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Business Analyst Tip: If Only We Knew What We Know

There is a saying in German business: “If only Siemens knew what Siemens knows, it would be a rich company.” Siemens, of course, is an engineering and electronics powerhouse with plenty of brilliant engineers, each of whom has extensive knowledge that doesn’t always get applied to their projects, which means nobody else ever finds out about it. The point of the saying is that if you can’t make connections between people with complementary knowledge, you lose out on potential innovation and value that could come from their working together.

The same idea holds true in just about every company, from two-person firms to giant conglomerations. With the advances in information technology there are more ways than ever before to create, store, and track information, which has led to the rise of the field of knowledge management. Knowledge management is any way an organization creates and distributes information about insights and experiences. It might be a handbook, a weekly meeting, or an online forum.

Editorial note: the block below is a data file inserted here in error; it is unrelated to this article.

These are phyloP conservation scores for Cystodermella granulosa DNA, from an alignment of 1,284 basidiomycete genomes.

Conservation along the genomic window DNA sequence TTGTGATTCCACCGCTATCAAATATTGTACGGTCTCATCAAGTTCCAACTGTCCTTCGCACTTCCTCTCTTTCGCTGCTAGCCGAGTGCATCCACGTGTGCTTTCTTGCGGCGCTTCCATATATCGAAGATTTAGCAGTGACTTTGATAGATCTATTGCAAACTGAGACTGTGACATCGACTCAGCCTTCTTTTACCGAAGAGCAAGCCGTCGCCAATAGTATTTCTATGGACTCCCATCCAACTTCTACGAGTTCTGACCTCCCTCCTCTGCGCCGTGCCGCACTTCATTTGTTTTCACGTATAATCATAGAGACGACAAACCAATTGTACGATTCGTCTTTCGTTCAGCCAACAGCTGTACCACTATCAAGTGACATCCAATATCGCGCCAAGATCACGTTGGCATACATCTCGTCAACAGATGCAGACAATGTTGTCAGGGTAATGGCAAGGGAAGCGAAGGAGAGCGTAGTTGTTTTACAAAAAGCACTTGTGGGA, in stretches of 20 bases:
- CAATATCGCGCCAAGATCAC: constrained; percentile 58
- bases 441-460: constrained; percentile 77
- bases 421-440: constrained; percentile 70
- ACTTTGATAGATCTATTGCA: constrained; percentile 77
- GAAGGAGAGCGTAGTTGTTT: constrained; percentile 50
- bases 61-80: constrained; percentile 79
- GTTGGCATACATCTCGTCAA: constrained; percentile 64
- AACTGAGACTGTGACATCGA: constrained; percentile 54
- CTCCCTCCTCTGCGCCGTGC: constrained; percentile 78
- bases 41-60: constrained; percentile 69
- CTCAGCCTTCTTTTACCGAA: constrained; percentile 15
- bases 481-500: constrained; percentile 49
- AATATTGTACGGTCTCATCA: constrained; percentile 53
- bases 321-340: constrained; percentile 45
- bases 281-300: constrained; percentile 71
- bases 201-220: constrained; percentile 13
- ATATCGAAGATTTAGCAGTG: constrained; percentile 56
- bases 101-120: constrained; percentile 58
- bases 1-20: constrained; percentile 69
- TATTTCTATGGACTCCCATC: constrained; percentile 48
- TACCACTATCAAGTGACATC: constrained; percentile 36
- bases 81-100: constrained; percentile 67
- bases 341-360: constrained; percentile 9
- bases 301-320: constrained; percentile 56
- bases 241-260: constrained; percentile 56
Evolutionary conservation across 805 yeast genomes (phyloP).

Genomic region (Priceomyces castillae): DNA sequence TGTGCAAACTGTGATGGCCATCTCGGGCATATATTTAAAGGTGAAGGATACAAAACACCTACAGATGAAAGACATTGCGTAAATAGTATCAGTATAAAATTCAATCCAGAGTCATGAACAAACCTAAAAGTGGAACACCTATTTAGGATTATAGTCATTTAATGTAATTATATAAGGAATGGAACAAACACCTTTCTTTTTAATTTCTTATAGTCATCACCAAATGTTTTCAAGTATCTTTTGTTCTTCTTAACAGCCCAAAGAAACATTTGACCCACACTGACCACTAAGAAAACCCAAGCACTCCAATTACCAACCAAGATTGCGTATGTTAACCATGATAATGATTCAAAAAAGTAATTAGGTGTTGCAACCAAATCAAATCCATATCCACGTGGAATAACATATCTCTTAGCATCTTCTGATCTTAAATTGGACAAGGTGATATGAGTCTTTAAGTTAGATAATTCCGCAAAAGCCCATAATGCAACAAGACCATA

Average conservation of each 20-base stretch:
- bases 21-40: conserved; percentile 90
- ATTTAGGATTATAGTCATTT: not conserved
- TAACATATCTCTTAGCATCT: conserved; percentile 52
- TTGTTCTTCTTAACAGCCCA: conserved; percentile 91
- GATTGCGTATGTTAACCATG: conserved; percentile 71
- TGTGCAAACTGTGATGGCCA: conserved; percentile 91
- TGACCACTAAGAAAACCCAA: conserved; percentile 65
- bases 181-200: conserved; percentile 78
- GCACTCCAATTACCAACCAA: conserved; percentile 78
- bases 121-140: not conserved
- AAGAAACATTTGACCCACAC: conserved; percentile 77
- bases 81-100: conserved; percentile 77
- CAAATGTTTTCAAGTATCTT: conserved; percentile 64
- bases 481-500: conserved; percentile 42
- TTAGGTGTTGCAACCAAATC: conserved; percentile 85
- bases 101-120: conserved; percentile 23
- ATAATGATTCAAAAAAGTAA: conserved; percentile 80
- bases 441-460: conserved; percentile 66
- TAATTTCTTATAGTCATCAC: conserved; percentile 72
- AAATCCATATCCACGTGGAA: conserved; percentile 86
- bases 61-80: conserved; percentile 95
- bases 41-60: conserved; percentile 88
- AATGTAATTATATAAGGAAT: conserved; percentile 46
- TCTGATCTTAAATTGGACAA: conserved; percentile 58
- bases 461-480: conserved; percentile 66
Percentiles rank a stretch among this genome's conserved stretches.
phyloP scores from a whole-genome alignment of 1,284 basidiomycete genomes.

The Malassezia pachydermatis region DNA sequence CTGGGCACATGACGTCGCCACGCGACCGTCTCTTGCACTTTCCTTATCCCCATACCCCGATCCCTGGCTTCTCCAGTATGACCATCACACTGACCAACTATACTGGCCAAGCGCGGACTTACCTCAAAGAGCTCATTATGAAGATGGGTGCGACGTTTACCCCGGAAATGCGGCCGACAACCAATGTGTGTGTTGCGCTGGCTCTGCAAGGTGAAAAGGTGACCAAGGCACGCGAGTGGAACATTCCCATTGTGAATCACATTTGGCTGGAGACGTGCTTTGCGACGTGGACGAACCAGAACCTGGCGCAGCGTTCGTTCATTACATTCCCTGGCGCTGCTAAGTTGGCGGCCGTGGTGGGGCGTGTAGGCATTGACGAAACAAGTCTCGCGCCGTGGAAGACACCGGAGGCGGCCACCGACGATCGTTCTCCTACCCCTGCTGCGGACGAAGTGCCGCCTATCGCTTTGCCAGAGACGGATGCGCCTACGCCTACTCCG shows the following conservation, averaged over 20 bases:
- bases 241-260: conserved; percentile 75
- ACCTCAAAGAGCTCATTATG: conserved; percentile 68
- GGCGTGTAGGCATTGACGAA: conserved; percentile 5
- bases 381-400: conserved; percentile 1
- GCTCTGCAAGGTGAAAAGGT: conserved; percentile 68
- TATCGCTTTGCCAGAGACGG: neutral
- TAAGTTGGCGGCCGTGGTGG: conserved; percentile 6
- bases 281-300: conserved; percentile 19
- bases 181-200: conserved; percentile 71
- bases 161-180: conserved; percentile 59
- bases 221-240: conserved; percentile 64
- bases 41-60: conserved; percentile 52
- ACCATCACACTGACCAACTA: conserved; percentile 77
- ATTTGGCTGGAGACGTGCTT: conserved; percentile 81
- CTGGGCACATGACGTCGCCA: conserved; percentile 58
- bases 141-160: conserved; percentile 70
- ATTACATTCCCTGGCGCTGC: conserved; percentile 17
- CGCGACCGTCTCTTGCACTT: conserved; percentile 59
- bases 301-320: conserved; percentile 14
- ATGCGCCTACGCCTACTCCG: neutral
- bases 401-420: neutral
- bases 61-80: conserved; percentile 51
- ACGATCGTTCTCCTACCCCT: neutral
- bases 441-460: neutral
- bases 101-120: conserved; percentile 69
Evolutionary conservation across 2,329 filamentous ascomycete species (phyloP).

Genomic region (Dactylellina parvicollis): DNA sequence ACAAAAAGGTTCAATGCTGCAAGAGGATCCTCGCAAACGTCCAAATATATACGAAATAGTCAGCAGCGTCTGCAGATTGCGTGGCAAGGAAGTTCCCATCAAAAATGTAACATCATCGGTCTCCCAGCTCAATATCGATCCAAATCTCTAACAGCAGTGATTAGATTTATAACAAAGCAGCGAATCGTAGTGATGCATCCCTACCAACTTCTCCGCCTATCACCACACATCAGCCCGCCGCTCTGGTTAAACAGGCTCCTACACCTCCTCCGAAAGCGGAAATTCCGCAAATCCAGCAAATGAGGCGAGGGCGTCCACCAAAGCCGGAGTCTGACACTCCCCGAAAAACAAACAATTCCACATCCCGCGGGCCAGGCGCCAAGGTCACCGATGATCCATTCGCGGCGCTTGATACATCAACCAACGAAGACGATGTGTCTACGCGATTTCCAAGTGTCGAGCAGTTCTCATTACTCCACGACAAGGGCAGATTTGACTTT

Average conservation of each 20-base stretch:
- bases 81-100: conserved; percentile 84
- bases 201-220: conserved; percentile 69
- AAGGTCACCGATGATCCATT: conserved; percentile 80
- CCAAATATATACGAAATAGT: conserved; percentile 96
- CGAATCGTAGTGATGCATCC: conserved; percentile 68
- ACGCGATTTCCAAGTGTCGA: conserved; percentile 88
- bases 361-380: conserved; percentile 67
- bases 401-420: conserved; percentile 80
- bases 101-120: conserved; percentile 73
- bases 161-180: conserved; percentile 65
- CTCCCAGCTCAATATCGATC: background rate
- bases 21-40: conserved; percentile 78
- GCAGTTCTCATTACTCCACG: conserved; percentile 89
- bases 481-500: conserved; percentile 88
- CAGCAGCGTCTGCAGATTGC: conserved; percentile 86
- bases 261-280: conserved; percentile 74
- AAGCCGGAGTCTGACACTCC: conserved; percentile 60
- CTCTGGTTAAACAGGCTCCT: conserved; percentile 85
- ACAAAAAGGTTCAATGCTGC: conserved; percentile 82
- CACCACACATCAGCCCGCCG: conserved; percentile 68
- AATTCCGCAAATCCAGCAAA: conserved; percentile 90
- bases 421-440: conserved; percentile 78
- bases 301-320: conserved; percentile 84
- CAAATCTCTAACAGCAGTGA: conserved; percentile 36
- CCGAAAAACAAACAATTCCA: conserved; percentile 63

At Seilevel, one form of our knowledge management is a wiki hosted on our Sharepoint server. We have entries with information and templates for each of our models, our methodology, and various project tasks such as requirements elicitation. It’s a good way to make sure we stay consistent, but it’s even better at helping people share tips on how to do things better. For example, I learned some Excel tricks to make tracking requirements easier, and I’m going to put them on our wiki. When anybody else has the same problem, rather than re-inventing the wheel they can simply look in our wiki and replicate the same trick.

This is typically faster and more scalable than canvassing co-workers, and obviously I don’t have to be in the same room for anybody else to get this information. Best of all, our wiki lets people search our collective knowledge and make the connections I mentioned earlier, which result in innovative solutions. If you don’t have something like this wiki set up to store knowledge on your methodologies or the tools you use, let us know and we’d be happy to share our experiences.

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